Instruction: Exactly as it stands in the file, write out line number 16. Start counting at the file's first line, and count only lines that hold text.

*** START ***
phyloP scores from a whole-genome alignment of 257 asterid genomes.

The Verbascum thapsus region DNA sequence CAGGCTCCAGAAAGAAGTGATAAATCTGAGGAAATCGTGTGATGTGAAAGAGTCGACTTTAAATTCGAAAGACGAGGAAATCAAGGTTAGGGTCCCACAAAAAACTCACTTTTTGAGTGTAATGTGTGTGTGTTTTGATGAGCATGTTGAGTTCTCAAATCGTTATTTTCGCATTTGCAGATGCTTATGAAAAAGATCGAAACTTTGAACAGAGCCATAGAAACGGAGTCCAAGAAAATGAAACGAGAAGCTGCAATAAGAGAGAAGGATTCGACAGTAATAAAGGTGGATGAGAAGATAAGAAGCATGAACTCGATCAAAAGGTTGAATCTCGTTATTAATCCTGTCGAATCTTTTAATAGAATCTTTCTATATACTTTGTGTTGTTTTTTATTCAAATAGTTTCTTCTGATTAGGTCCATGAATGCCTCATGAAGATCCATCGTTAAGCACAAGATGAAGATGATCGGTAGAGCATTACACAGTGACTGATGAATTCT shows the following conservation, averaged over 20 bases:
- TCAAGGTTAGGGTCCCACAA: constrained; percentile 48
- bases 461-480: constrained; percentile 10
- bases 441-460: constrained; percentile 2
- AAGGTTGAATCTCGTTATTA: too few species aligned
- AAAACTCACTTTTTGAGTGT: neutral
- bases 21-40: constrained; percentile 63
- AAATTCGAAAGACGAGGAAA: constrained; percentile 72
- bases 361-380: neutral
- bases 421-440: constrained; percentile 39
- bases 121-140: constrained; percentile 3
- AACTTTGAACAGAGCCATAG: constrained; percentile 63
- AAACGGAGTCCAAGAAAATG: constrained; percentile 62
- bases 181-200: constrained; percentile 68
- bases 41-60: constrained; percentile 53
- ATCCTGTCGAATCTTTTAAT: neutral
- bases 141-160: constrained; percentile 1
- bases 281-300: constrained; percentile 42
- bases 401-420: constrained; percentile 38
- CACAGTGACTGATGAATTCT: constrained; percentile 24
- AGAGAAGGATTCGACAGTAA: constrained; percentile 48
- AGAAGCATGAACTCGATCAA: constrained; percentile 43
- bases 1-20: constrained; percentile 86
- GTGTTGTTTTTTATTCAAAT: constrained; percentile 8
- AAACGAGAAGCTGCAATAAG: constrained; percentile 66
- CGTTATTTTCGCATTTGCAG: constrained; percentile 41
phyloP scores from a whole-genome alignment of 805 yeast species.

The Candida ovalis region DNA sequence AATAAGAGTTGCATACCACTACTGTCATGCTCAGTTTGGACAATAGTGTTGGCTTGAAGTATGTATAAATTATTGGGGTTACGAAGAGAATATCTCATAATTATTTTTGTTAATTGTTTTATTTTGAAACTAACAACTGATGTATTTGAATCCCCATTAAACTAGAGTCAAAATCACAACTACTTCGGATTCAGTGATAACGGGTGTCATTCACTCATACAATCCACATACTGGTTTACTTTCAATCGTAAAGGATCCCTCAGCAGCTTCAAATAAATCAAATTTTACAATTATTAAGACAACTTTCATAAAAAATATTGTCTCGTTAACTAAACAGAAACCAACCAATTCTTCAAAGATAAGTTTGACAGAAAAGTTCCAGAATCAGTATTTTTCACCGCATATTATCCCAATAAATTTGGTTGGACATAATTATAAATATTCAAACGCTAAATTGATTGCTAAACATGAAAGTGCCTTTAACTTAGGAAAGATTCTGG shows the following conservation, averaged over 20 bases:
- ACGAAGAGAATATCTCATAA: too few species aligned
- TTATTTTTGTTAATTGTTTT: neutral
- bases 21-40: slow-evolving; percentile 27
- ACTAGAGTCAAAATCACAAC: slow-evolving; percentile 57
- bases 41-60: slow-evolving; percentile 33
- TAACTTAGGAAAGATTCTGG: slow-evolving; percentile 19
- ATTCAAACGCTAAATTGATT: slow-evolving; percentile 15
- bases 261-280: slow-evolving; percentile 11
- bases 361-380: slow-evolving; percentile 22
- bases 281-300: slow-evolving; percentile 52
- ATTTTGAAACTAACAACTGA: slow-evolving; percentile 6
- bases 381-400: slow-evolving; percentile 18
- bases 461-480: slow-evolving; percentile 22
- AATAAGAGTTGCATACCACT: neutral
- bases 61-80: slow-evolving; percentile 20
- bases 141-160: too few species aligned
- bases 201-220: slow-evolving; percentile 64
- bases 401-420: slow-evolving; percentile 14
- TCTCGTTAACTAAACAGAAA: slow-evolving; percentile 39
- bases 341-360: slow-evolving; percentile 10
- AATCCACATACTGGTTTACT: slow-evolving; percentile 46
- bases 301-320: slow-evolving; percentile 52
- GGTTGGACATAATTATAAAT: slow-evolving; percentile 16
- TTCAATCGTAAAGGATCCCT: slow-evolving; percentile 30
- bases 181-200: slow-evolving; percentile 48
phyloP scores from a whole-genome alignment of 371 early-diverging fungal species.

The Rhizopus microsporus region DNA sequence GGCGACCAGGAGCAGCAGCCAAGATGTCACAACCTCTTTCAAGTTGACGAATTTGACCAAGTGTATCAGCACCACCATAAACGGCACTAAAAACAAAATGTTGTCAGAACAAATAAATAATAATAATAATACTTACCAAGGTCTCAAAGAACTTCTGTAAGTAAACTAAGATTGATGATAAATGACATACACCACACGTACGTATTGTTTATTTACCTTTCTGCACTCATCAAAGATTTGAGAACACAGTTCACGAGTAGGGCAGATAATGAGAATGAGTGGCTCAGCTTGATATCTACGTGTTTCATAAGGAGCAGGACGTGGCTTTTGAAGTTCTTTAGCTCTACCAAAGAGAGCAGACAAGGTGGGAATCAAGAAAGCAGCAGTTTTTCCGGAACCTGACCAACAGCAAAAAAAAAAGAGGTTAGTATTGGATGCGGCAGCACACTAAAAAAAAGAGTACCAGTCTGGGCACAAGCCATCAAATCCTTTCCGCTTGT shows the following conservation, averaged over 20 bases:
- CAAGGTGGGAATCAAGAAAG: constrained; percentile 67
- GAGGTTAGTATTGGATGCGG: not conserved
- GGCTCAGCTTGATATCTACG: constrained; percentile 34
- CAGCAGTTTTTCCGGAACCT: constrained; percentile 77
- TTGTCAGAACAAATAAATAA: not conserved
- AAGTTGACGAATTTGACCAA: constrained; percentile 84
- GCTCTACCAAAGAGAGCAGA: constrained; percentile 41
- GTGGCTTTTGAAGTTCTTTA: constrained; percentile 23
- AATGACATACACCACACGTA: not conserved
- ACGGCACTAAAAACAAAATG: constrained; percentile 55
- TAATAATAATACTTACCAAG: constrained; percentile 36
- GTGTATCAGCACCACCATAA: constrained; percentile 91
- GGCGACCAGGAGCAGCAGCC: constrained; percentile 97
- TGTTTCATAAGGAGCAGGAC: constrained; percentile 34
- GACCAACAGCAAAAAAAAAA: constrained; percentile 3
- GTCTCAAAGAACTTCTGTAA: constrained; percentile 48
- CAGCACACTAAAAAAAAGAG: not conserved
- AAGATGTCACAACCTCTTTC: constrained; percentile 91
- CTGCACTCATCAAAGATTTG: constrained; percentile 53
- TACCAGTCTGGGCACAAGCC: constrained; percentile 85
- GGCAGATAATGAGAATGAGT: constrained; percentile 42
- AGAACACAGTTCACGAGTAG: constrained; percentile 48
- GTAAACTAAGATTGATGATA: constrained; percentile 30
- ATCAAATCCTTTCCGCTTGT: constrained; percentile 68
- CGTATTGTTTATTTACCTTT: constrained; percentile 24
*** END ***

- bases 41-60: constrained; percentile 53